Just how severe was China’s second-quarter slowdown?
Just how severe was China’s second-quarter slowdown?
China will report its second-quarter gross domestic product level on Monday — and the economy’s year-on-year growth rate could easily slow to the weakest pace since Beijing began publishing quarterly readings in 1992. Analysts have pencilled in a drop to 6.2 per cent, on an annualised basis, for the three months to the end of June, down from 6.4 per cent in the first quarter.
Economists at Société Générale said China’s growth momentum had likely been dragged down by its tariff-battered manufacturing sector. “Housing construction and consumption probably remained largely resilient, but that is probably not enough to prevent the headline growth rate from dropping to a record low,” they said.
They added that liquidity tensions, triggered by the government takeover in May of commercial lender Baoshang Bank, probably also had the unintended effect of tightening credit conditions in the private sector. There is evidence Beijing may have overshot the mark in its push to support lending to other smaller-scale banks that had been struggling in the wake of the takeover, as short-term borrowing costs in China fell to their lowest level this month since the global financial crisis.
Although analysts have suggested weaker second-quarter growth would bolster the case for greater easing of monetary policy and infrastructure spending, the market impact will depend on what shape any stimulus from Beijing takes. Few are expecting a repeat of the 2009 equity boom, when a huge government spending package caused the Chinese stock market to leap 80 per cent. Hudson Lockett
Can inflation data pull UK attention away from Brexit?
UK inflation data on Wednesday will be a key data point for foreign exchange markets as investors attempt to get more clarity around what the Bank of England might do at its August meeting and beyond. In contrast with Europe, UK inflation had been nudging higher than the central bank’s 2 per cent target for over two years, before moderating since the start of the year.
The consensus is that the rate will stick around that point for now.
Rising inflation was a key factor for the Bank of England when it raised rates in August last year, but since the start of 2019 price growth has moderated to near the central bank’s target, taking out some conviction that the BoE would raise interest rates this year.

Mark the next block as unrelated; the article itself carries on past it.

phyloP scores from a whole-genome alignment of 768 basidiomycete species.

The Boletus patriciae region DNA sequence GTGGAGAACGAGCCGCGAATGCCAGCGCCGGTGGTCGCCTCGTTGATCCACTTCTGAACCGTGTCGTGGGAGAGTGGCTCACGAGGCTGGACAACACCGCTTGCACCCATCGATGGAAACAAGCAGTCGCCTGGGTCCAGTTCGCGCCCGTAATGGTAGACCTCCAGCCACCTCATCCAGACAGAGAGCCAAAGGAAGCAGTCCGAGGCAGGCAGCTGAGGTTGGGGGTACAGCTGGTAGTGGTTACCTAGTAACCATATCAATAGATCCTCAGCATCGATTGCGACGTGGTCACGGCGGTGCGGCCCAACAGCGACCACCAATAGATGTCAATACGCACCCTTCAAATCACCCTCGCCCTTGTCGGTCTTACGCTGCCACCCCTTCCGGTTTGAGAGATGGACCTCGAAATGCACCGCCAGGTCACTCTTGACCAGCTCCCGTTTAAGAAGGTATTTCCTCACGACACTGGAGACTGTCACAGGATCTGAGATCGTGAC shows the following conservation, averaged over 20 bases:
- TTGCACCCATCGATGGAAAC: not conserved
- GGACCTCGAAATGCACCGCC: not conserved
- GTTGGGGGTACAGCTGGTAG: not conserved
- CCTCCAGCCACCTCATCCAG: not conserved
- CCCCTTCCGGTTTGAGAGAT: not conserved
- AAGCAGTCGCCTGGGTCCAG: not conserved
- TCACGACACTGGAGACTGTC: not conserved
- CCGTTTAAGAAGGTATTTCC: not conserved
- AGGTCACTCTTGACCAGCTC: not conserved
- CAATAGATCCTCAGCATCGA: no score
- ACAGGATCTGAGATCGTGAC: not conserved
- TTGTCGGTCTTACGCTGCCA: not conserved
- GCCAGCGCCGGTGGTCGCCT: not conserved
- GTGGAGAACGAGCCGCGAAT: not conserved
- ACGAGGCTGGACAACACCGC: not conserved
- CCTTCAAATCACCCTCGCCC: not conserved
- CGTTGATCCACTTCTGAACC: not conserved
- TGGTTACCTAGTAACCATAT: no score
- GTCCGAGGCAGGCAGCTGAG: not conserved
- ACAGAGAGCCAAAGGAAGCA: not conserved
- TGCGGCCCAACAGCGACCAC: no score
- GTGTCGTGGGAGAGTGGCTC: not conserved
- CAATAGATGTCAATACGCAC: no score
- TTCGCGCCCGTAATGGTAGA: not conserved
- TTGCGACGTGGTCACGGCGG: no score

Particularly in the context of political strains, sentiment is switching sharply; last week, RBC ripped up its forecast that the BoE will raise rates at the start of 2020. Instead it now predicts a cut in November. “With political rhetoric around a no-deal Brexit rising and with it the odds of the UK leaving the EU without a deal at the end of October, that outcome can no longer be assumed away,” the Canadian bank said.
Although GDP growth figures for May came as a positive surprise to markets, analysts still see a possibility that the economy could show a contraction in the second quarter.
Robert Wood, chief UK economist at Bank of America Merrill Lynch, expects two rate cuts from the central bank this year as recent data suggest that the economy could stagnate in the third quarter as well, with year-on-year GDP growth seen at 0.8 per cent.
“With inflation heading below target and large downside risks from Brexit and trade wars, this is a rate-cutting outlook,” said Mr Wood. Eva Szalay
Will iron ore continue its strong run?
Second-quarter results are due this week from the global mining sector, with production updates from BHP Group and Rio Tinto.
Analysts and investors will be scouring the reports for any clues on the outlook for the iron ore market, which has been running red hot in 2019, outpacing other bulk commodities and base metals.
The price of the steelmaking commodity has surged almost 65 per cent so far this year, according to S&P Global Platts, aided by supply disruptions in Australia and Brazil and stronger-than-expected demand from China’s vast steel industry.
The big question now: whether prices can remain elevated or whether they will sink below $100 a tonne — from $118.55 now — as Chinese steel demand slows and supply starts to pick up.
Rio Tinto, the world’s second biggest iron ore producer, has lowered its production forecasts twice this year, most recently in June because of “operational challenges” at one of its main mining hubs in Western Australia.
The group now expects to export 320m to 330m tonnes of iron ore from its Australia mines this year, down from its original 2019 guidance of 338m-350m. (In 2018 it shipped 338m tonnes).
“Rio does not typically guide on next-year volumes until the end of the year or the start of the relevant year. However, given the spike in iron ore prices and operations challenges in the first half of 2019, any management commentary on volume ranges will be closely watched,” said analysts at Deutsche Bank. Rio reports on Tuesday.
BHP, which reports a day later, also lowered guidance in April after a tropical cyclone battered its operations in Western Australia. The miner has been straining to meet its revised guidance for 265m to 270m tonnes for the fiscal year to June, according to analysts, with production running at record annualised rates over the past month. Neil Hume